I want to build wooden baseboard covers. Drawbacks?Are metal designed to throw heat?

Discussion in 'Boiler Forum' started by CanOfWorms, Apr 15, 2014.

  1. CanOfWorms

    CanOfWorms Member

    Messages:
    174
    Location:
    New Jersey
    I want to build wood radiator covers.
    There are beat up metal ones there.
    Replacing them they will still look kinda cruddy.
    I was thinking that the metal ones are curved inside and may throw heat better.

    What say you?
    wooden covers.jpg
  2. Dana

    Dana In the trades

    Messages:
    2,864
    Location:
    01609
    The crummy sheet metal baseboards housing fin-tube are designed to promote convective heat transfer, and are primarily convectors, not radiators, though low double-digit percentage of the heat transfer is radiated when operated at a high temperature.

    Cast-iron baseboards are more radiator than convector, though at least a double-digit percentage of the heat transfer is via convection, except at low temperature.

    Assuming yours are fin-tube convectors you need a panel close to the sides of the fins to direct the air flow through the fins, with enough vertical to that air-channel box to give it some stack-effect to work with. The taller you make the stack, the more reliable the heat transfer is at lower water temperatures. Larger fin-tube convectors are typically 20-30" tall, with an open space below, and grille openings only at the top:

    [​IMG]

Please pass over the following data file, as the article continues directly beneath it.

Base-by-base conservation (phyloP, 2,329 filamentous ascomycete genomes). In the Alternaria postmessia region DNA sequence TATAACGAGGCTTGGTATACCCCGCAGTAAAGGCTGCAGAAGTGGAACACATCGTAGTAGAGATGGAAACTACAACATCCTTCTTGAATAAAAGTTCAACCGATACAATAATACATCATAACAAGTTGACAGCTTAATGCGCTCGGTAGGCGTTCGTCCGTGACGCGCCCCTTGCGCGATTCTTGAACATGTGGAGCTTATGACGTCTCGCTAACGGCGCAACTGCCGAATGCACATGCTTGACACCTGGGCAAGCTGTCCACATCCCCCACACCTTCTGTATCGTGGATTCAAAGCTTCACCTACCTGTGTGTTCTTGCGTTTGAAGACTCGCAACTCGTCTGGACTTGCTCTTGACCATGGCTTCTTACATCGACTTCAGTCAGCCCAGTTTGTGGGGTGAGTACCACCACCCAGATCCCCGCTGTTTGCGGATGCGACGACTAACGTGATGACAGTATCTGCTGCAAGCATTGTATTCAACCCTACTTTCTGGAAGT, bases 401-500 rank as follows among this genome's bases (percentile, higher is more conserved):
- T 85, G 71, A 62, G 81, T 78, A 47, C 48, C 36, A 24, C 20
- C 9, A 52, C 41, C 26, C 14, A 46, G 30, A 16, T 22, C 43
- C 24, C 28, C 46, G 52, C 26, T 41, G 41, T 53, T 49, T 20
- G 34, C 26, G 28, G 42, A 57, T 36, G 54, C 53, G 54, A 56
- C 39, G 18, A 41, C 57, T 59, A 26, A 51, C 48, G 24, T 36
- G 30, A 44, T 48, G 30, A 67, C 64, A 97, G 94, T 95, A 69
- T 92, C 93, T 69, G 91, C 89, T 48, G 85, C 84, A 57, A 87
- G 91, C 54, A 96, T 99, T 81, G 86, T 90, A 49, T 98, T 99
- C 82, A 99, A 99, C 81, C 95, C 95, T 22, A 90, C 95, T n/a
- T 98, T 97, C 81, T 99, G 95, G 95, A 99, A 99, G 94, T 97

The enclosure in your picture would not be nearly as effective, since the fins are open to air flow at the sides, which cuts into the convective forces need to keep air moving through the fins. Making the grille openings only at the top 2" of the sides, or on the currently flat top would work. Keeping flat side of the enclosure no more than 1/4" away from the edges of the fins also reduces the amount of bypassing air, enhancing convection. If you don't mind the extra height, making it 12-16" tall instead of the typical 8-10" would also improve performance, as long as you keep the cross section of the exit-air openings at the top the same, and extend just the flat air-ducting sides.
  3. CanOfWorms

    CanOfWorms Member

    Messages:
    174
    Location:
    New Jersey
    So what you are saying is that the internal shape of the cover does not matter as much at the venting at the top being 2" high and the height being 12" - 16".
    I'm thinking the bottom gap should be 2" also. I think I can make this pretty easy with 1x4 x 12 on the ends. 1x5 on the top and a 1x8 in the middle raised 2" from floor and 2" gap from the top.
    Now I just need to make sturdy.
  4. nhmaster3015

    nhmaster3015 Master Plumber

    Messages:
    836
    Location:
    The granite state
    Cold air in from the bottom, hot air out the top.
  5. BadgerBoilerMN

    BadgerBoilerMN Master Hot Water Mpls,MN

    Messages:
    303
    Location:
    Minneapolis
    The fancy cover first pictured will not work the stack effect is foiled by the oven vent front. The output will likely be cut in half, perhaps less.
  6. CanOfWorms

    CanOfWorms Member

    Messages:
    174
    Location:
    New Jersey
    image.jpg So I slapped this together.
    The only problem is that the slats are touching the face board and keeping the cover from going flush to the wall. I need to use a wider board on the side and fix it to the wall.
    To me this already looks 10 times better than the metal ones and was super easy.
    Unless, of course, there is some other problem I don't see.
    image.jpg
    image.jpg
    image.jpg
  7. CanOfWorms

    CanOfWorms Member